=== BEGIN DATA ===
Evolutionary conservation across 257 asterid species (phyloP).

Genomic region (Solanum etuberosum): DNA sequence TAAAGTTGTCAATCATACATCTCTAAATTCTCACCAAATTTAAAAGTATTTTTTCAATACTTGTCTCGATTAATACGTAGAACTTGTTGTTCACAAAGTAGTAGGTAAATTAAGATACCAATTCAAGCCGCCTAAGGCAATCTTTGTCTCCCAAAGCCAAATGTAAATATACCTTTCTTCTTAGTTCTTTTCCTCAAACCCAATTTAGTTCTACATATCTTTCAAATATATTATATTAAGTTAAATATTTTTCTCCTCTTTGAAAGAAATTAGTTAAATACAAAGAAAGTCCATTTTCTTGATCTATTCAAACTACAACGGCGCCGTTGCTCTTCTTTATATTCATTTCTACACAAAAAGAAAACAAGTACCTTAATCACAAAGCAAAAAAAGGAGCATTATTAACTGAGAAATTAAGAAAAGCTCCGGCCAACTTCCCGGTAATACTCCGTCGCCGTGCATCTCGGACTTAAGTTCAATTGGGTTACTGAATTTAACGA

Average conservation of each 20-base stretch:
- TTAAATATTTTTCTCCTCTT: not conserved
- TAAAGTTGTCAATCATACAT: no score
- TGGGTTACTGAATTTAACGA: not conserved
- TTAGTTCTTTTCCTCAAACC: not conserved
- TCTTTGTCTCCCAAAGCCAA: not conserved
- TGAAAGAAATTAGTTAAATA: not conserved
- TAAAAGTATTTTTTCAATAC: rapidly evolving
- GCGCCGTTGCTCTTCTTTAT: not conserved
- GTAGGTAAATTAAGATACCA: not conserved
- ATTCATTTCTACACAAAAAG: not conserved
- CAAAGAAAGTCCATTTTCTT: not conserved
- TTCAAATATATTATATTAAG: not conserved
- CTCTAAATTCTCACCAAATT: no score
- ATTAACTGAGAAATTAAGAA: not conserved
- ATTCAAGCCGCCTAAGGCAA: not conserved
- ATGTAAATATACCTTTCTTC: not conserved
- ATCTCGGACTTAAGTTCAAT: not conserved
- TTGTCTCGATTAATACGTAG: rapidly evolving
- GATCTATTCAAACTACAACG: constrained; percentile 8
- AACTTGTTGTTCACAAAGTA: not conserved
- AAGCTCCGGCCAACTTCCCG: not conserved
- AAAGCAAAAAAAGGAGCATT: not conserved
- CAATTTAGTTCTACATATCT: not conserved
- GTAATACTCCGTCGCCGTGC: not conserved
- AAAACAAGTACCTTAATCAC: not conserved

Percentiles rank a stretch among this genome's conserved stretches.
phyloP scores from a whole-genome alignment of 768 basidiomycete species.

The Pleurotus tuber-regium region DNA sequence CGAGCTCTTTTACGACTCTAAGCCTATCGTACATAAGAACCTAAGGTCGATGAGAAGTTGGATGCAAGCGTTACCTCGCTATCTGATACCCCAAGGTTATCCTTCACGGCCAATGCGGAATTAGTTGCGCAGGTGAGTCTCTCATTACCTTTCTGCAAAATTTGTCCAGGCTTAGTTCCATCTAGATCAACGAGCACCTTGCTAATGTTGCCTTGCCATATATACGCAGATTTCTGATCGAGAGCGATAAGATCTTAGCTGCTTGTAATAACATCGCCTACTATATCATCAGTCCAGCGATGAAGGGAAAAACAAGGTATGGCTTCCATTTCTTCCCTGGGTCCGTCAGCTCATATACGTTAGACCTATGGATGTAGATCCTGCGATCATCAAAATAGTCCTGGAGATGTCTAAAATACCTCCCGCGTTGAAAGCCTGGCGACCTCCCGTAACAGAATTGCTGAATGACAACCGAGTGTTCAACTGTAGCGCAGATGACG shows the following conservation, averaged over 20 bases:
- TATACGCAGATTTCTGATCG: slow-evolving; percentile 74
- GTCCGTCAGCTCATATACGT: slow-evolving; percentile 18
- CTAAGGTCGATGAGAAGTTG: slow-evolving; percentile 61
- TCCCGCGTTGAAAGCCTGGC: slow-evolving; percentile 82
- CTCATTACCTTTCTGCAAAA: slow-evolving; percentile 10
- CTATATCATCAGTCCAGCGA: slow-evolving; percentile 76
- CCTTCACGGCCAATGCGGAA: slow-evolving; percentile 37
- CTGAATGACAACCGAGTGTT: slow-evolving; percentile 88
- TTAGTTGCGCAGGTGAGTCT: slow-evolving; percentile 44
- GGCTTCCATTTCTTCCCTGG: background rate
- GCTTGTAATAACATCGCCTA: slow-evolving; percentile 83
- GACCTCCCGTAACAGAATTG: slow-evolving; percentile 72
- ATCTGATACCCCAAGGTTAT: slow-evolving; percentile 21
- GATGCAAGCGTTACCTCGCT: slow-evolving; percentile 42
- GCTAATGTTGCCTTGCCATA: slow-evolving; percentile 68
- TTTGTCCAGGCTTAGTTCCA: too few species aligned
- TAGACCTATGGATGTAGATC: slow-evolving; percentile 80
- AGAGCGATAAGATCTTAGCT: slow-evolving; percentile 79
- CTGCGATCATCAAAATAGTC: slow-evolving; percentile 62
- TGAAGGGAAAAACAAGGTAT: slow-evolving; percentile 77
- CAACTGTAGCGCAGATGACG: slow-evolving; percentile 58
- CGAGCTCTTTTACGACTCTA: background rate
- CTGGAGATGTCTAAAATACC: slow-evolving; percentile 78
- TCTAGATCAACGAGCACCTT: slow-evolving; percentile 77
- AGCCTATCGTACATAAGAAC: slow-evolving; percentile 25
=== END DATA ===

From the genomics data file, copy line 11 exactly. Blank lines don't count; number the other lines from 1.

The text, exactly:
- GCGCCGTTGCTCTTCTTTAT: not conserved